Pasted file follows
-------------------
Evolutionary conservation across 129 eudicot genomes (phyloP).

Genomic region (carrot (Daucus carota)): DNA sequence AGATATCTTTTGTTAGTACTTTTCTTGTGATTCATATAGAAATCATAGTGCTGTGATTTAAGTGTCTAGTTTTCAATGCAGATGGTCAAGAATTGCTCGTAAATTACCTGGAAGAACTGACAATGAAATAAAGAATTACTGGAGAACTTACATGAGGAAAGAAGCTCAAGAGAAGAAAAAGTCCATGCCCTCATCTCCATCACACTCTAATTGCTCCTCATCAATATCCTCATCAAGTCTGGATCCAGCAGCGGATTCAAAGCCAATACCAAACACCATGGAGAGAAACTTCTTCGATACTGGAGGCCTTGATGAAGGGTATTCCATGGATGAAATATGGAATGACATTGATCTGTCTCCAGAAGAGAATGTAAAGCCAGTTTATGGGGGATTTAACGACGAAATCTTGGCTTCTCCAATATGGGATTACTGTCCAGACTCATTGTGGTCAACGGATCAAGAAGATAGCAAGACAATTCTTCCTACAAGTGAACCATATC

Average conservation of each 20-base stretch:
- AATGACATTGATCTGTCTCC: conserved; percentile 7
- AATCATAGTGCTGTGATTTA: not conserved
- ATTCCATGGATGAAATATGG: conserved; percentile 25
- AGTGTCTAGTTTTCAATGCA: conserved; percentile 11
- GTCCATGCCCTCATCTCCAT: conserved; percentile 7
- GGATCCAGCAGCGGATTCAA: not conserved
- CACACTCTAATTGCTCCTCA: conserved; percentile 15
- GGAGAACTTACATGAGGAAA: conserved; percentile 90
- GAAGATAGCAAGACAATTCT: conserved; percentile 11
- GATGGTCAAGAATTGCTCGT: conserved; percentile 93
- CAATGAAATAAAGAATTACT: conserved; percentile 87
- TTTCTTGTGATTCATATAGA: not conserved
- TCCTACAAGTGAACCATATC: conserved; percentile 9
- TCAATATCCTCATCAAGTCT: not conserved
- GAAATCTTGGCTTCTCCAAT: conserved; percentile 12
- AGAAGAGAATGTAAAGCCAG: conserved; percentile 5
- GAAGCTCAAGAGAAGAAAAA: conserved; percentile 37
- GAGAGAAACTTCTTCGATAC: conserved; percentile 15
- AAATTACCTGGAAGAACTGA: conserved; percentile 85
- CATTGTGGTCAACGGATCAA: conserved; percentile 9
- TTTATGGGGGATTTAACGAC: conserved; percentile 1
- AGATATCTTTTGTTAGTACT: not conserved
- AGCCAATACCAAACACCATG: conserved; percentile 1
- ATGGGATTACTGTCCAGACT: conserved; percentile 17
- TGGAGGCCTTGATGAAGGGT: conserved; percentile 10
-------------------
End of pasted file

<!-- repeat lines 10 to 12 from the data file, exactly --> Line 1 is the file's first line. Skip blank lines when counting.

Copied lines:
- CACACTCTAATTGCTCCTCA: conserved; percentile 15
- GGAGAACTTACATGAGGAAA: conserved; percentile 90
- GAAGATAGCAAGACAATTCT: conserved; percentile 11